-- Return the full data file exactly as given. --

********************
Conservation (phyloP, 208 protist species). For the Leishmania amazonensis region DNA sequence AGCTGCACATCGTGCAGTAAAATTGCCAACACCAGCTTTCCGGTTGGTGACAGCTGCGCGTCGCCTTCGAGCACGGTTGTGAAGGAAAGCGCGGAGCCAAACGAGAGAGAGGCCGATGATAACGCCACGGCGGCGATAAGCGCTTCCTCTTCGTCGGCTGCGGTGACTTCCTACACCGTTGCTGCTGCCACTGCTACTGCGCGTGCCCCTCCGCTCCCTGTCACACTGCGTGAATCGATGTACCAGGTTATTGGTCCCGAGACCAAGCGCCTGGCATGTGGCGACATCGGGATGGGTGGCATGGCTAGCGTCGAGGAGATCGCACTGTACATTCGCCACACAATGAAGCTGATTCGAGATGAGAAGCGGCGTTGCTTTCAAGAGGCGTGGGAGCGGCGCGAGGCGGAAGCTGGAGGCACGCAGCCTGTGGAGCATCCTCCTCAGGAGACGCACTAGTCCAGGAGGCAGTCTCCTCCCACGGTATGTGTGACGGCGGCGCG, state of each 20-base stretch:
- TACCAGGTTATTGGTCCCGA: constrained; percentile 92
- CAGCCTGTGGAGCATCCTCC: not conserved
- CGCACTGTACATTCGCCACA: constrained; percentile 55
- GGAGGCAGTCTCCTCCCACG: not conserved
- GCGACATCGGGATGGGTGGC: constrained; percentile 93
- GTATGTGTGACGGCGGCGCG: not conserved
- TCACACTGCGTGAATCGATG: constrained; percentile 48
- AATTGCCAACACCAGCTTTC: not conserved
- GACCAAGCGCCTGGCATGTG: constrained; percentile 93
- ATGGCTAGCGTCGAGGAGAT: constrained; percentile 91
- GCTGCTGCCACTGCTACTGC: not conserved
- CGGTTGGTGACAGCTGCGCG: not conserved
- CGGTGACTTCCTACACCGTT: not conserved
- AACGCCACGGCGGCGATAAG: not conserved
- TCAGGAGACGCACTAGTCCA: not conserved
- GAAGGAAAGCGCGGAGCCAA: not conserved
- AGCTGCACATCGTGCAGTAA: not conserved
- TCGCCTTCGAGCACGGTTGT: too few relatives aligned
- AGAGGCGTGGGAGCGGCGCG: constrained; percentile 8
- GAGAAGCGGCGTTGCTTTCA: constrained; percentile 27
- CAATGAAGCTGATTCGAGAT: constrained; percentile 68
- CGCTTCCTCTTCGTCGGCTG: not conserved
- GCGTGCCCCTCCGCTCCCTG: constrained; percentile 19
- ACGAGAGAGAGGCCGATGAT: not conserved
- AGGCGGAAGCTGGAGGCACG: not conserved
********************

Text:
Conservation (phyloP, 208 protist species). For the Leishmania amazonensis region DNA sequence AGCTGCACATCGTGCAGTAAAATTGCCAACACCAGCTTTCCGGTTGGTGACAGCTGCGCGTCGCCTTCGAGCACGGTTGTGAAGGAAAGCGCGGAGCCAAACGAGAGAGAGGCCGATGATAACGCCACGGCGGCGATAAGCGCTTCCTCTTCGTCGGCTGCGGTGACTTCCTACACCGTTGCTGCTGCCACTGCTACTGCGCGTGCCCCTCCGCTCCCTGTCACACTGCGTGAATCGATGTACCAGGTTATTGGTCCCGAGACCAAGCGCCTGGCATGTGGCGACATCGGGATGGGTGGCATGGCTAGCGTCGAGGAGATCGCACTGTACATTCGCCACACAATGAAGCTGATTCGAGATGAGAAGCGGCGTTGCTTTCAAGAGGCGTGGGAGCGGCGCGAGGCGGAAGCTGGAGGCACGCAGCCTGTGGAGCATCCTCCTCAGGAGACGCACTAGTCCAGGAGGCAGTCTCCTCCCACGGTATGTGTGACGGCGGCGCG, state of each 20-base stretch:
- TACCAGGTTATTGGTCCCGA: constrained; percentile 92
- CAGCCTGTGGAGCATCCTCC: not conserved
- CGCACTGTACATTCGCCACA: constrained; percentile 55
- GGAGGCAGTCTCCTCCCACG: not conserved
- GCGACATCGGGATGGGTGGC: constrained; percentile 93
- GTATGTGTGACGGCGGCGCG: not conserved
- TCACACTGCGTGAATCGATG: constrained; percentile 48
- AATTGCCAACACCAGCTTTC: not conserved
- GACCAAGCGCCTGGCATGTG: constrained; percentile 93
- ATGGCTAGCGTCGAGGAGAT: constrained; percentile 91
- GCTGCTGCCACTGCTACTGC: not conserved
- CGGTTGGTGACAGCTGCGCG: not conserved
- CGGTGACTTCCTACACCGTT: not conserved
- AACGCCACGGCGGCGATAAG: not conserved
- TCAGGAGACGCACTAGTCCA: not conserved
- GAAGGAAAGCGCGGAGCCAA: not conserved
- AGCTGCACATCGTGCAGTAA: not conserved
- TCGCCTTCGAGCACGGTTGT: too few relatives aligned
- AGAGGCGTGGGAGCGGCGCG: constrained; percentile 8
- GAGAAGCGGCGTTGCTTTCA: constrained; percentile 27
- CAATGAAGCTGATTCGAGAT: constrained; percentile 68
- CGCTTCCTCTTCGTCGGCTG: not conserved
- GCGTGCCCCTCCGCTCCCTG: constrained; percentile 19
- ACGAGAGAGAGGCCGATGAT: not conserved
- AGGCGGAAGCTGGAGGCACG: not conserved